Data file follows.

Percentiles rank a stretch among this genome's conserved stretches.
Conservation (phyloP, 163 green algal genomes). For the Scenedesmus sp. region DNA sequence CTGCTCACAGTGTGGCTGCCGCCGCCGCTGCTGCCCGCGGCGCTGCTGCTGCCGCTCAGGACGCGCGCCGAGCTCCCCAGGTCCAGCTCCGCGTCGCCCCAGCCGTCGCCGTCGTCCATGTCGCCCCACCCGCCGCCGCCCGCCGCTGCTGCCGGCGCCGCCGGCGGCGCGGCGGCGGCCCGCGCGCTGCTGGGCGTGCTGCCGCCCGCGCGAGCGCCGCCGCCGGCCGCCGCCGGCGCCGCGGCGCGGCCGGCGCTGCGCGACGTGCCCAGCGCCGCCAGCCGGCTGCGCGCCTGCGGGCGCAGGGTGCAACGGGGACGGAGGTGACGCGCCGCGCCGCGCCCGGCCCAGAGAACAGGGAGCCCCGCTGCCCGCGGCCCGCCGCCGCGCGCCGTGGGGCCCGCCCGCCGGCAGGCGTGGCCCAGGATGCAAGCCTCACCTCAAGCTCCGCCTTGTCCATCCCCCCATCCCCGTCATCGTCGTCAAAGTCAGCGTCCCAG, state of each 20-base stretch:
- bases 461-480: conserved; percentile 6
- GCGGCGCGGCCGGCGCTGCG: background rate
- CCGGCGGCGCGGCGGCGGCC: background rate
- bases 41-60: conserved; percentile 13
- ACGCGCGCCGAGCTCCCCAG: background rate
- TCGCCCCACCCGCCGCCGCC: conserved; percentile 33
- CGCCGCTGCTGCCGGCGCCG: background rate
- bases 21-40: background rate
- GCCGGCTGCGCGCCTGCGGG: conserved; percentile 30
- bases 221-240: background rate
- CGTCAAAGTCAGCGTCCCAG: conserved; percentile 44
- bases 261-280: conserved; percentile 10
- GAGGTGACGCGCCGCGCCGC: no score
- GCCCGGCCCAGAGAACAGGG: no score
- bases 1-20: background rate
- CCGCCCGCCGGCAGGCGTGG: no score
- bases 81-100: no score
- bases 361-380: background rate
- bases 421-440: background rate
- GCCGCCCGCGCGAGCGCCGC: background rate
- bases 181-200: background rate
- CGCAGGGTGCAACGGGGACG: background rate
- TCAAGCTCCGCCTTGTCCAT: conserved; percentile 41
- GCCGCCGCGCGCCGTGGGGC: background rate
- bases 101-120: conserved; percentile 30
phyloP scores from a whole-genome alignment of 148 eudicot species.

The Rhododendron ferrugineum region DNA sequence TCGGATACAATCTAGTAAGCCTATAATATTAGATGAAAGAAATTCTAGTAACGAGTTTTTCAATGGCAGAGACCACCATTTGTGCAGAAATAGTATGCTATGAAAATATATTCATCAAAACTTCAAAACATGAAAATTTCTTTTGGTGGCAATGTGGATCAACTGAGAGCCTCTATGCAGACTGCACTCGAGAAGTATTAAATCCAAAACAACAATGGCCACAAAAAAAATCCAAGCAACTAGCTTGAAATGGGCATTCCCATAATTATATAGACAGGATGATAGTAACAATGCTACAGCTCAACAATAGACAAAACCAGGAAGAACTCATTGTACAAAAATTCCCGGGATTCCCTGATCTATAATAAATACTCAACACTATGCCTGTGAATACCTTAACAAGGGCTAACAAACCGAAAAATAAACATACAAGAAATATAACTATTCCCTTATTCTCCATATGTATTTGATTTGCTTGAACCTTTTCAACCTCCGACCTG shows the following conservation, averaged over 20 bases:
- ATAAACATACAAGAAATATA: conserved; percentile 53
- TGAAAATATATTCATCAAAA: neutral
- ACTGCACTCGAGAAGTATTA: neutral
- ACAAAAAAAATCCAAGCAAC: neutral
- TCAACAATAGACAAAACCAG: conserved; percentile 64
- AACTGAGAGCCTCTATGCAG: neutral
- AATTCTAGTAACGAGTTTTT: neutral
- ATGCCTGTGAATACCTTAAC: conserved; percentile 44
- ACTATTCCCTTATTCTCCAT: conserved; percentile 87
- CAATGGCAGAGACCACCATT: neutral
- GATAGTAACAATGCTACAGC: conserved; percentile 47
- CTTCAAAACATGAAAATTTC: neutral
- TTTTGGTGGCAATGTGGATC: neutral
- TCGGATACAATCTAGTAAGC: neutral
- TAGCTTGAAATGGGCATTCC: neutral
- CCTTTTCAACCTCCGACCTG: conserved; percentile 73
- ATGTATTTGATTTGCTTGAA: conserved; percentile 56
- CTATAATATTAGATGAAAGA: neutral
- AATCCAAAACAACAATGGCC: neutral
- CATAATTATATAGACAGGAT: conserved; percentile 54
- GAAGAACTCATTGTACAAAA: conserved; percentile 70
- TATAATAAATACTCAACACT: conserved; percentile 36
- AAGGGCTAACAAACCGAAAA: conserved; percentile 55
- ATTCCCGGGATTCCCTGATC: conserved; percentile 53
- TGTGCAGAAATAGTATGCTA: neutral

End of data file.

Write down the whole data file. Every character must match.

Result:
Percentiles rank a stretch among this genome's conserved stretches.
Conservation (phyloP, 163 green algal genomes). For the Scenedesmus sp. region DNA sequence CTGCTCACAGTGTGGCTGCCGCCGCCGCTGCTGCCCGCGGCGCTGCTGCTGCCGCTCAGGACGCGCGCCGAGCTCCCCAGGTCCAGCTCCGCGTCGCCCCAGCCGTCGCCGTCGTCCATGTCGCCCCACCCGCCGCCGCCCGCCGCTGCTGCCGGCGCCGCCGGCGGCGCGGCGGCGGCCCGCGCGCTGCTGGGCGTGCTGCCGCCCGCGCGAGCGCCGCCGCCGGCCGCCGCCGGCGCCGCGGCGCGGCCGGCGCTGCGCGACGTGCCCAGCGCCGCCAGCCGGCTGCGCGCCTGCGGGCGCAGGGTGCAACGGGGACGGAGGTGACGCGCCGCGCCGCGCCCGGCCCAGAGAACAGGGAGCCCCGCTGCCCGCGGCCCGCCGCCGCGCGCCGTGGGGCCCGCCCGCCGGCAGGCGTGGCCCAGGATGCAAGCCTCACCTCAAGCTCCGCCTTGTCCATCCCCCCATCCCCGTCATCGTCGTCAAAGTCAGCGTCCCAG, state of each 20-base stretch:
- bases 461-480: conserved; percentile 6
- GCGGCGCGGCCGGCGCTGCG: background rate
- CCGGCGGCGCGGCGGCGGCC: background rate
- bases 41-60: conserved; percentile 13
- ACGCGCGCCGAGCTCCCCAG: background rate
- TCGCCCCACCCGCCGCCGCC: conserved; percentile 33
- CGCCGCTGCTGCCGGCGCCG: background rate
- bases 21-40: background rate
- GCCGGCTGCGCGCCTGCGGG: conserved; percentile 30
- bases 221-240: background rate
- CGTCAAAGTCAGCGTCCCAG: conserved; percentile 44
- bases 261-280: conserved; percentile 10
- GAGGTGACGCGCCGCGCCGC: no score
- GCCCGGCCCAGAGAACAGGG: no score
- bases 1-20: background rate
- CCGCCCGCCGGCAGGCGTGG: no score
- bases 81-100: no score
- bases 361-380: background rate
- bases 421-440: background rate
- GCCGCCCGCGCGAGCGCCGC: background rate
- bases 181-200: background rate
- CGCAGGGTGCAACGGGGACG: background rate
- TCAAGCTCCGCCTTGTCCAT: conserved; percentile 41
- GCCGCCGCGCGCCGTGGGGC: background rate
- bases 101-120: conserved; percentile 30
phyloP scores from a whole-genome alignment of 148 eudicot species.

The Rhododendron ferrugineum region DNA sequence TCGGATACAATCTAGTAAGCCTATAATATTAGATGAAAGAAATTCTAGTAACGAGTTTTTCAATGGCAGAGACCACCATTTGTGCAGAAATAGTATGCTATGAAAATATATTCATCAAAACTTCAAAACATGAAAATTTCTTTTGGTGGCAATGTGGATCAACTGAGAGCCTCTATGCAGACTGCACTCGAGAAGTATTAAATCCAAAACAACAATGGCCACAAAAAAAATCCAAGCAACTAGCTTGAAATGGGCATTCCCATAATTATATAGACAGGATGATAGTAACAATGCTACAGCTCAACAATAGACAAAACCAGGAAGAACTCATTGTACAAAAATTCCCGGGATTCCCTGATCTATAATAAATACTCAACACTATGCCTGTGAATACCTTAACAAGGGCTAACAAACCGAAAAATAAACATACAAGAAATATAACTATTCCCTTATTCTCCATATGTATTTGATTTGCTTGAACCTTTTCAACCTCCGACCTG shows the following conservation, averaged over 20 bases:
- ATAAACATACAAGAAATATA: conserved; percentile 53
- TGAAAATATATTCATCAAAA: neutral
- ACTGCACTCGAGAAGTATTA: neutral
- ACAAAAAAAATCCAAGCAAC: neutral
- TCAACAATAGACAAAACCAG: conserved; percentile 64
- AACTGAGAGCCTCTATGCAG: neutral
- AATTCTAGTAACGAGTTTTT: neutral
- ATGCCTGTGAATACCTTAAC: conserved; percentile 44
- ACTATTCCCTTATTCTCCAT: conserved; percentile 87
- CAATGGCAGAGACCACCATT: neutral
- GATAGTAACAATGCTACAGC: conserved; percentile 47
- CTTCAAAACATGAAAATTTC: neutral
- TTTTGGTGGCAATGTGGATC: neutral
- TCGGATACAATCTAGTAAGC: neutral
- TAGCTTGAAATGGGCATTCC: neutral
- CCTTTTCAACCTCCGACCTG: conserved; percentile 73
- ATGTATTTGATTTGCTTGAA: conserved; percentile 56
- CTATAATATTAGATGAAAGA: neutral
- AATCCAAAACAACAATGGCC: neutral
- CATAATTATATAGACAGGAT: conserved; percentile 54
- GAAGAACTCATTGTACAAAA: conserved; percentile 70
- TATAATAAATACTCAACACT: conserved; percentile 36
- AAGGGCTAACAAACCGAAAA: conserved; percentile 55
- ATTCCCGGGATTCCCTGATC: conserved; percentile 53
- TGTGCAGAAATAGTATGCTA: neutral